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Carlos Santana releases "Tiny Bubbles," Steve Fossett takes a pricey bath and Brit bad boy Gordon Ramsay puts U.S. chefs to the test

Posted: March 9, 2005

  • From "Oye Como Va" to "Tiny Bubbles": Latin rock legend Carlos Santana has been wildly prolific in his five-decade career, with 36 album releases, more than 50 million albums sold and countless concerts in stadiums packed with thousands of fans. His first foray into the wine business--1,500 cases of Santana DVX sparkling wine produced with Mumm Napa Valley--looks like an intimate club gig by comparison. Scheduled for release in September, the Pinot Noir-Chardonnay blend will retail for $55. Santana loves food and wine--he says he opens a bottle of Silver Oak Cabernet every day--and he's currently working with Mumm winemaker Ludovic Dervin to select the dosage, the sugar-and-wine mixture that determines the sweetness level of the bubbly. For each bottle sold, $5 will go to the Milagro Foundation, a charitable organization started by Santana and his wife, Deborah, to benefit underprivileged children.
  • Mumm's the word: Richard Branson sprays down Steve Fossett after a record-setting flight.
  • After living on only water and 12 milkshakes during his nonstop 67-hour-long, record-setting solo flight around the world, who can blame adventurer Steve Fossett for heading straight for the Champagne to celebrate? After landing the experimental GlobalFlyer in Salina, Kan., the millionaire took a swig straight from a bottle of Mumm while still standing on the tarmac in his flight suit. No word on which cuvée it was, but we're hoping it wasn't vintage dated. Virgin Atlantic founder Richard Branson, who financed the flight, shook up the bottle and used it to give Fossett a celebratory spray-down, though apparently he left enough to share with Philip Grassa, the flight's engineering crew chief. Later Branson explained on the project's Web site that Fossett was not only in dire need of a good drink, but also a bath: "I poured the Champagne over him to try and cool him down a bit. He stinks to high heaven."
  • Don't get this man mad: Gordon Ramsay will put aspiring chefs through Hell's Kitchen.
  • Two new television shows will attempt to capitalize on the same menu of hubris, hot tempers and haute cuisine that brought viewers chef Rocco DeSpirito's Restaurant series. Fox has asked Sex and the City creator Darren Star to produce a pilot episode for a new dramedy based on Les Halles chef Anthony Bourdain's book Kitchen Confidential, a tale of debauchery and knavery behind swinging doors. The show will follow chef "Jack Bourdain" and his struggles to tame his New York kitchen and his own madcap tendencies, but the real Bourdain has nothing to do with the episodes as he sold the rights long ago. Fox will also import British chef Gordon Ramsay, known both for his London restaurants (one with three Michelin stars) and his brassy temperament. Ramsay's BBC America show Gordon Ramsay's Kitchen Nightmares, in which he plays drill-sergeant consultant for failing restaurants, has already primed American viewers for his blasphemous outbursts and unrestrained castigations. In his new show, Hell's Kitchen (slated for broadcast this summer), a group of fledgling chefs will compete for their own L.A. restaurant under Ramsay's tutelage and torture.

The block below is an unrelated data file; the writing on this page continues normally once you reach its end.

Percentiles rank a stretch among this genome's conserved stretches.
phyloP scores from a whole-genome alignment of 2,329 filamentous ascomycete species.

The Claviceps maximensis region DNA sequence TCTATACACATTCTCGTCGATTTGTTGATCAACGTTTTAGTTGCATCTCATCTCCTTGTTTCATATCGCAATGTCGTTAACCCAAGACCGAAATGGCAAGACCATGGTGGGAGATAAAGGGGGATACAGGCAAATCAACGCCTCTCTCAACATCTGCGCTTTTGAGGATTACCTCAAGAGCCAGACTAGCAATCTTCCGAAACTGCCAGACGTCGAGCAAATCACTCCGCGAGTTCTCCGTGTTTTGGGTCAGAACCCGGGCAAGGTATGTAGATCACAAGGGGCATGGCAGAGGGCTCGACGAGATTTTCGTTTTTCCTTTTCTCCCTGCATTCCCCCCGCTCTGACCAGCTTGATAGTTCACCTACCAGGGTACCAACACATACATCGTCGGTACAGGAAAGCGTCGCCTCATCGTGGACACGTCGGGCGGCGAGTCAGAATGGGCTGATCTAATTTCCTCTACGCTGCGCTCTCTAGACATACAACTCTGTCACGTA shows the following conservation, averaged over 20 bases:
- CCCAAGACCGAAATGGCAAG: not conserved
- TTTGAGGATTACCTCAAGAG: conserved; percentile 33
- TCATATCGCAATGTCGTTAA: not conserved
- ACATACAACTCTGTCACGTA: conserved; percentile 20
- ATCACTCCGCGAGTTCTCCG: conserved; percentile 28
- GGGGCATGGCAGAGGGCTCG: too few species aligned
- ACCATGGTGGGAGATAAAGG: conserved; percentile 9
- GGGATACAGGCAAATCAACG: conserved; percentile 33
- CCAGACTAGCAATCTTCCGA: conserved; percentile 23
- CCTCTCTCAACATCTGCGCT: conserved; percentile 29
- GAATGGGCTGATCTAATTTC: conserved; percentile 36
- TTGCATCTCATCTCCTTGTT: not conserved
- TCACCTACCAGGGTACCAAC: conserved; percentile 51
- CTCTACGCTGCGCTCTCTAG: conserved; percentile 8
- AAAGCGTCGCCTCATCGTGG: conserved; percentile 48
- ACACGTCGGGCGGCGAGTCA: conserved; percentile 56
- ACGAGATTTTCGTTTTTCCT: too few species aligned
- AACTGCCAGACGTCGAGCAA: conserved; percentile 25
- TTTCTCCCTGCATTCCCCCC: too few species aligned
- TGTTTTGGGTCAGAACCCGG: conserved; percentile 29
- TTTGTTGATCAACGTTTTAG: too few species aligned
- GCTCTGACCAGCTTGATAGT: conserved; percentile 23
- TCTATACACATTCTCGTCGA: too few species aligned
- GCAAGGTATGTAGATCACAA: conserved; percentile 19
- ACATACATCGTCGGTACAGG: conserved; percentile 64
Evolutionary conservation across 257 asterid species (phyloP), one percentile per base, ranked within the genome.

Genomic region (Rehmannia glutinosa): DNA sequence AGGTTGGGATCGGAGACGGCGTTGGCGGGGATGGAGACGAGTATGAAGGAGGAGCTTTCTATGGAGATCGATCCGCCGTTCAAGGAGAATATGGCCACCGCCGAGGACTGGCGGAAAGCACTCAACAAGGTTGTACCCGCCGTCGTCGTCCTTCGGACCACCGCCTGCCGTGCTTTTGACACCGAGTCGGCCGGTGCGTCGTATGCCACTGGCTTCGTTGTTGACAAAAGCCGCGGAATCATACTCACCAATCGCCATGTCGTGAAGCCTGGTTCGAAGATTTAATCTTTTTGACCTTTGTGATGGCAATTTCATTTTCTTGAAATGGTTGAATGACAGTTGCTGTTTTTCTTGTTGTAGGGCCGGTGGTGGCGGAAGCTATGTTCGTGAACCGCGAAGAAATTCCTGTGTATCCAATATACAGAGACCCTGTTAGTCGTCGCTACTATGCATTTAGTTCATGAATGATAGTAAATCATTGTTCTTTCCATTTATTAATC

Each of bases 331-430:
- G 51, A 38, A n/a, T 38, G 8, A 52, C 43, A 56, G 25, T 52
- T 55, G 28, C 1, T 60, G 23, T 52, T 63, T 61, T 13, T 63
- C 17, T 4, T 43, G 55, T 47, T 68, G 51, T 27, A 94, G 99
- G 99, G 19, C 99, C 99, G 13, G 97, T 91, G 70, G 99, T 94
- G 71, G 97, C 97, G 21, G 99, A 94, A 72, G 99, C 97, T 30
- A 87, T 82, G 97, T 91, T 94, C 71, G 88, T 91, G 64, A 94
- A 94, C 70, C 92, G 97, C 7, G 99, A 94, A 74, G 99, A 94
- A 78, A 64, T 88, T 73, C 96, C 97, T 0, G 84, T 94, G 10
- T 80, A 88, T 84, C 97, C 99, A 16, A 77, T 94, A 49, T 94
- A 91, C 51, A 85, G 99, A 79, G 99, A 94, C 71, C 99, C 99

• Jamie Oliver goes back to school, but he's not happy about the cafeteria lunches.
  • Meanwhile, British celebrity chef Jamie Oliver is setting the table for 20,000 in his new venture. The cheeky chap, who sought to turn around wayward youths in his reality TV show Jamie's Kitchen has a new public service: feeding U.K. students healthy meals. The father of two has grown increasingly concerned that poor school lunches are a major reason England has more than its fair share of obese and hyperactive children. And what better way to solve the problem than with a new TV show? In one episode of Jamie's School Dinners, currently airing on Britain's Channel 4, Oliver suffers through a typical lunch--consuming a tomato sauce sandwich, a foot-shaped fishcake and an alarmingly thin slice of mystery meat. But convincing 6- to 10-year-olds to switch to healthier choices is an uphill battle. Oliver must don an ear-of-corn costume before he wins the kids over with his lunch: pasta with a sauce of seven roasted vegetables and a green salad with olive oil, all prepared within the government's budget of 35 pence to 45 pence for each child's lunch. Next, Oliver hopes to convert some junior high students, despite one telling him straight up: "I ain't going to eat any of it."
  • Restaurateur Sirio Maccioni has found a home for his new Manhattan restaurant. He's been looking for a spot since he revealed last summer that he was closing the Grand Award-winning Le Cirque 2000, in the Palace Hotel, at the end of 2004. His next venue, which may open by the end of 2005, will be in the new Bloomberg Tower on East 58th Street and Lexington Avenue. The name and style are still undisclosed, but Le Cirque chef Pierre Schaedelin will be back in the kitchen and the space will be designed by Costas Kondylis and the ubiquitous Adam Tihany, who by now must hold the record for designing the highest number of trendy New York restaurants. Tihany has worked with the Maccioni family numerous times, having designed Le Cirque in both Las Vegas and Mexico City and Osteria del Circo in both New York and Las Vegas.

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